The typical Texas divorce should include the award of all property and debt with specificity. Personal Property that is evidenced by a “title” such as a motor vehicle or manufactured housing, or a deed for Real Property consisting of land and improvements thereupon such as a house, should be specifically listed in the decree with full and complete legal descriptions and/or identification numbers. For real property, full and accurate descriptions that are as complete and as used in the original purchase deed are necessary. Special attention must be paid in all of the documents if there is a reservation of any interest in the award of real property, such as mineral interests that run with the land or specific interests in existing mineral leases. The decree should also include the statement that the decree of divorce shall be considered a muniment of title for property awarded in the decree.
For vehicles, in Texas, if the vehicle make model and year and Vehicle Identification Number are correctly listed in the decree, then a certified copy of the decree can be used in the transfer of ownership at the County Tax Assessor’s Office. Usually, a vehicle must be re-registered in the county in which the new owner will reside. If there is a chance the vehicle will not be re-registered in Texas, or there will be significant delay, such as in the case of a pending and unpaid lien, then a separate Power of Attorney to Transfer Motor Vehicle is commonly used as this legal authority will be recognized in other states.
Properties and Mortgages
If, as part of a divorce decree, one party gives up or grants their ownership interest in a real estate property to the other (i.e. via a special warranty deed,) but remains on the mortgage and there is no assignment of responsibility accepted by the lender for the obligations and liabilities associated with the property, the liability remains and shows up on credit reports and can interfere with mortgage qualification. For real property, it is best to draft and use a separate Deed to transfer ownership from one spouse to the other per the terms of the decree.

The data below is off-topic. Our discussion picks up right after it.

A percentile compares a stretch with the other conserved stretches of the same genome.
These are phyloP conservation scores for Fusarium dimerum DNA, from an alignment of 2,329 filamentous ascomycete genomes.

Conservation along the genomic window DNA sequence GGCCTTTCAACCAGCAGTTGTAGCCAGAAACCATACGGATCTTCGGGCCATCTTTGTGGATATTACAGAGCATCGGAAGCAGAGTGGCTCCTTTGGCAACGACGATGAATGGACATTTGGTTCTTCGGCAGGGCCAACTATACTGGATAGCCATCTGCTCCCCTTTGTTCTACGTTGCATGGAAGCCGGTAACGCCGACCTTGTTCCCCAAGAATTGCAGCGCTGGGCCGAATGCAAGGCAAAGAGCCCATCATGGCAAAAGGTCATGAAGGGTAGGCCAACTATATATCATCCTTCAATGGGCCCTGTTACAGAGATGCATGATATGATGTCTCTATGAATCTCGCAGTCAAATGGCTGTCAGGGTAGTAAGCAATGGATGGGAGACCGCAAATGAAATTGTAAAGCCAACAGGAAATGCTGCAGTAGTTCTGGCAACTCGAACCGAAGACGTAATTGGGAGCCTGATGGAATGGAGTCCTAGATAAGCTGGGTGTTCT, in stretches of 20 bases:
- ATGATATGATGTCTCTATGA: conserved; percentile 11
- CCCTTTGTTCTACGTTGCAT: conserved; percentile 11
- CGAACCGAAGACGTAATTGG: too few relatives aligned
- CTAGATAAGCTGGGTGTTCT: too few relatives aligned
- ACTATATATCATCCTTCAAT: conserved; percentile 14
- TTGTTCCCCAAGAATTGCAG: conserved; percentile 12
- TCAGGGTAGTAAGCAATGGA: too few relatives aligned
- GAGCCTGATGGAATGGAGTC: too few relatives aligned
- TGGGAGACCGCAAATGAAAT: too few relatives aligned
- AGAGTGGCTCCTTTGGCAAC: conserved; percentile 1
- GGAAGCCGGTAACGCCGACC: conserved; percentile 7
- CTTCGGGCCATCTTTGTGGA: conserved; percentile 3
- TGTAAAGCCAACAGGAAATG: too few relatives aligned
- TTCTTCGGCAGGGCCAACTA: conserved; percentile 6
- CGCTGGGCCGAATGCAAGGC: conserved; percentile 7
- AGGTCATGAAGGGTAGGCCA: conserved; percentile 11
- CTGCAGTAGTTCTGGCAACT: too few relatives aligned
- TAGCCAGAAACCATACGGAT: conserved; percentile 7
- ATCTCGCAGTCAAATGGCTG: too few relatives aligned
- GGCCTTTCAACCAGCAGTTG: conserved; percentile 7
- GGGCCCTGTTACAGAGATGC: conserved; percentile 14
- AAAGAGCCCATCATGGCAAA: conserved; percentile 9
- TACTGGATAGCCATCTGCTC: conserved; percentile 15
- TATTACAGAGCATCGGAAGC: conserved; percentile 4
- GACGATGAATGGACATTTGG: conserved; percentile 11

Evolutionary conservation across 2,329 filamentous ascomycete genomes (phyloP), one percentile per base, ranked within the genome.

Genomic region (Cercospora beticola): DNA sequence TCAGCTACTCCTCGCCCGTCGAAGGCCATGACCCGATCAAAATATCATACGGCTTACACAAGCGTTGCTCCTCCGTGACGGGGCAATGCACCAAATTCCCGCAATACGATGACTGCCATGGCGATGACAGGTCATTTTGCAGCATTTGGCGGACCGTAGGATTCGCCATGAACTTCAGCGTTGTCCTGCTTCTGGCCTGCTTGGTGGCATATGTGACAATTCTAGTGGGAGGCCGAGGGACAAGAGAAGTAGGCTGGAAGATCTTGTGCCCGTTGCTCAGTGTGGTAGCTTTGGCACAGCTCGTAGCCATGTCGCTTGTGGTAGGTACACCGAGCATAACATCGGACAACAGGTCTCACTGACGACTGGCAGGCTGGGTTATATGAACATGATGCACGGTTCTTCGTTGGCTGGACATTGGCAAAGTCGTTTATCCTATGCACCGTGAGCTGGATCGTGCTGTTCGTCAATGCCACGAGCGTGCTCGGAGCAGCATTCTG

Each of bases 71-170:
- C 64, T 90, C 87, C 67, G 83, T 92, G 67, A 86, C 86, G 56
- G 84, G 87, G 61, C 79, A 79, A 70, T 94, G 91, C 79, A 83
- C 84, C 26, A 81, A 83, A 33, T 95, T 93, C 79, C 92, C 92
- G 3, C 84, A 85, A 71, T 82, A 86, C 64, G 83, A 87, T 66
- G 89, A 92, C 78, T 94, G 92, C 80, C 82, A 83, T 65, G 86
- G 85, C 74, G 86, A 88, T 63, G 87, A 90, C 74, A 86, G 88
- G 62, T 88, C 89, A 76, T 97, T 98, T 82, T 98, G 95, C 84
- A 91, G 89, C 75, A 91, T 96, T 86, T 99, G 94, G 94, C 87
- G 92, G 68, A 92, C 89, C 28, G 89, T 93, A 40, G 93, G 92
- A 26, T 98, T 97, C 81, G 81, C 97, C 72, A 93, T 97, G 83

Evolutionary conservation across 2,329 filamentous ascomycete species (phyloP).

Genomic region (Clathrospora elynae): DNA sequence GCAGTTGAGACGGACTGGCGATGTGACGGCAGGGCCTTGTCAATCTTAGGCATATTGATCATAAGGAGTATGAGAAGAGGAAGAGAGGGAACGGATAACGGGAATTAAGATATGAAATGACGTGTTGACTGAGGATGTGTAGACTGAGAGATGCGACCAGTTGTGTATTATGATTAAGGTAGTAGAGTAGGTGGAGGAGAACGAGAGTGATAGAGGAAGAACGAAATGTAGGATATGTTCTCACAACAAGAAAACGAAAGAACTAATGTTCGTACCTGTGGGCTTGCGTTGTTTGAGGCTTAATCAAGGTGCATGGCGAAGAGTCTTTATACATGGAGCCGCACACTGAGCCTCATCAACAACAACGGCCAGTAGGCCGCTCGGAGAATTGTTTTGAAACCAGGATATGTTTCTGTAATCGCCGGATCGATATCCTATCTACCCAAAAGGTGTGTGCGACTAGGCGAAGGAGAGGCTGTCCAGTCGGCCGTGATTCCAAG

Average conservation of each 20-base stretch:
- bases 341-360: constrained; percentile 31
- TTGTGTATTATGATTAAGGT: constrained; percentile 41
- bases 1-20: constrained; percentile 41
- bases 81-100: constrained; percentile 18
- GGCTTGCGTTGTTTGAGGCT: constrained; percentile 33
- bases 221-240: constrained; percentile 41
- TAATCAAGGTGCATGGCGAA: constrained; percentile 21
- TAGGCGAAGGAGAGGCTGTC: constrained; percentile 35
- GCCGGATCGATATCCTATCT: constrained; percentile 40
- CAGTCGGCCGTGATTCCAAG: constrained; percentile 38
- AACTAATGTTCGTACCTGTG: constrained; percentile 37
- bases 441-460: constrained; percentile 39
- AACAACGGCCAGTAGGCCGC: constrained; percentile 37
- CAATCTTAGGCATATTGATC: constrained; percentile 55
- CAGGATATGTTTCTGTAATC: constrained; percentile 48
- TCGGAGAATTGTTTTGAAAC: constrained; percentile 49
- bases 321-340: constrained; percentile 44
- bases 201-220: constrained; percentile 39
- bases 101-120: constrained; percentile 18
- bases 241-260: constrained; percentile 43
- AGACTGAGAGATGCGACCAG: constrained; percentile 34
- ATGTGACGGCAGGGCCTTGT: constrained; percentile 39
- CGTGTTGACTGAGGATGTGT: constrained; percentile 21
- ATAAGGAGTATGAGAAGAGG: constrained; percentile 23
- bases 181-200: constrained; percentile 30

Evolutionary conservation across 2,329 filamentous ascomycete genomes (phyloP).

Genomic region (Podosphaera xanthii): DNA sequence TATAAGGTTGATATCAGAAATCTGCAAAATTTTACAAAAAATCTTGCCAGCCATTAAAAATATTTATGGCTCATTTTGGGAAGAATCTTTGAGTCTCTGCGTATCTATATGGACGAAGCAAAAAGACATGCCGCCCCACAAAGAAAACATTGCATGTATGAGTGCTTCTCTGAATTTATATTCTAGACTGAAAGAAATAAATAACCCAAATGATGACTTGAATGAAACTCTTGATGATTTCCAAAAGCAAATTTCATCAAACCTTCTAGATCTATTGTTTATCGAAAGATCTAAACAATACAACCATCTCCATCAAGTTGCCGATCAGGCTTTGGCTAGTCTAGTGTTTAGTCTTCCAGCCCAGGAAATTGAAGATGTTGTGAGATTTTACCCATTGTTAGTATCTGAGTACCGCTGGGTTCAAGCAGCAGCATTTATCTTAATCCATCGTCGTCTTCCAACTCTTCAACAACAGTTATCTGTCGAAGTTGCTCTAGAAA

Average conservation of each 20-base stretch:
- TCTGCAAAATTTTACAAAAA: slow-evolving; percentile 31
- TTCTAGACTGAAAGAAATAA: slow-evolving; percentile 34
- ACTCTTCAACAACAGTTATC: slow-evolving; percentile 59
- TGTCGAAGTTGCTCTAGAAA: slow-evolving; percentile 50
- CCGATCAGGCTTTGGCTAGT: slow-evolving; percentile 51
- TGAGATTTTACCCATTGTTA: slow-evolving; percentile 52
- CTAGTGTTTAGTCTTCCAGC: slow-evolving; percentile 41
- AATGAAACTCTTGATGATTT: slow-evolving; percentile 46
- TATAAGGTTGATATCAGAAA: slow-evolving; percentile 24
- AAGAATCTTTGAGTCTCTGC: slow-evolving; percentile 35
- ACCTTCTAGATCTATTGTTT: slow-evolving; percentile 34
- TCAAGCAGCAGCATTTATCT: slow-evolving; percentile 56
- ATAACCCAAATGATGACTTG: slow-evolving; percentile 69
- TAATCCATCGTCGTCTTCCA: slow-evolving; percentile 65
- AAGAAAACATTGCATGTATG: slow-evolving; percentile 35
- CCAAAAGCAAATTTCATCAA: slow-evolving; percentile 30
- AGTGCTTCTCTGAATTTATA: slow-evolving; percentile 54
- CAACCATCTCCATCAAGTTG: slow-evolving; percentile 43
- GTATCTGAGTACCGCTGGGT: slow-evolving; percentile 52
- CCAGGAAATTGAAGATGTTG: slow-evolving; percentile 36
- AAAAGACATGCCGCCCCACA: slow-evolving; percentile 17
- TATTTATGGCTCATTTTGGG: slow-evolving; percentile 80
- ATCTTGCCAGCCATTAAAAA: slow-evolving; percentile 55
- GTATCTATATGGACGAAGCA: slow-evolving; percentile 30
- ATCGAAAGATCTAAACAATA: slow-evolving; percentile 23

In a divorce, typically the “marital residence,” is awarded to only one spouse, along with and any debts or mortgage note associated with the property. Documents often used as a solution to this problem are a Special Warranty Deed to be used in conjunction with a Deed of Trust to Secure the Assumption of the original mortgage. A Special Warranty Deed is signed by the Grantor before a notary and grants to the Grantee any and all interest in the property that the Grantor had, other than reserved interests. At this point, the Grantor no longer has any legal interest or ownership in the property but may still be liable on the original deed of trust and mortgage note. To put it another way, The Deed of Trust To Secure Assumption requires one party, the Grantor, to assume the full liability for any debt on the property, and provides the Grantee the ability to step back in to take over payment on the debt and other obligations of the original deed of trust to protect his/her interest. In such circumstances, the Grantor must repay Grantee timely for all of the debts or expenses actually paid by Grantee, plus any attorney’s fees and other costs that the Grantee incurs.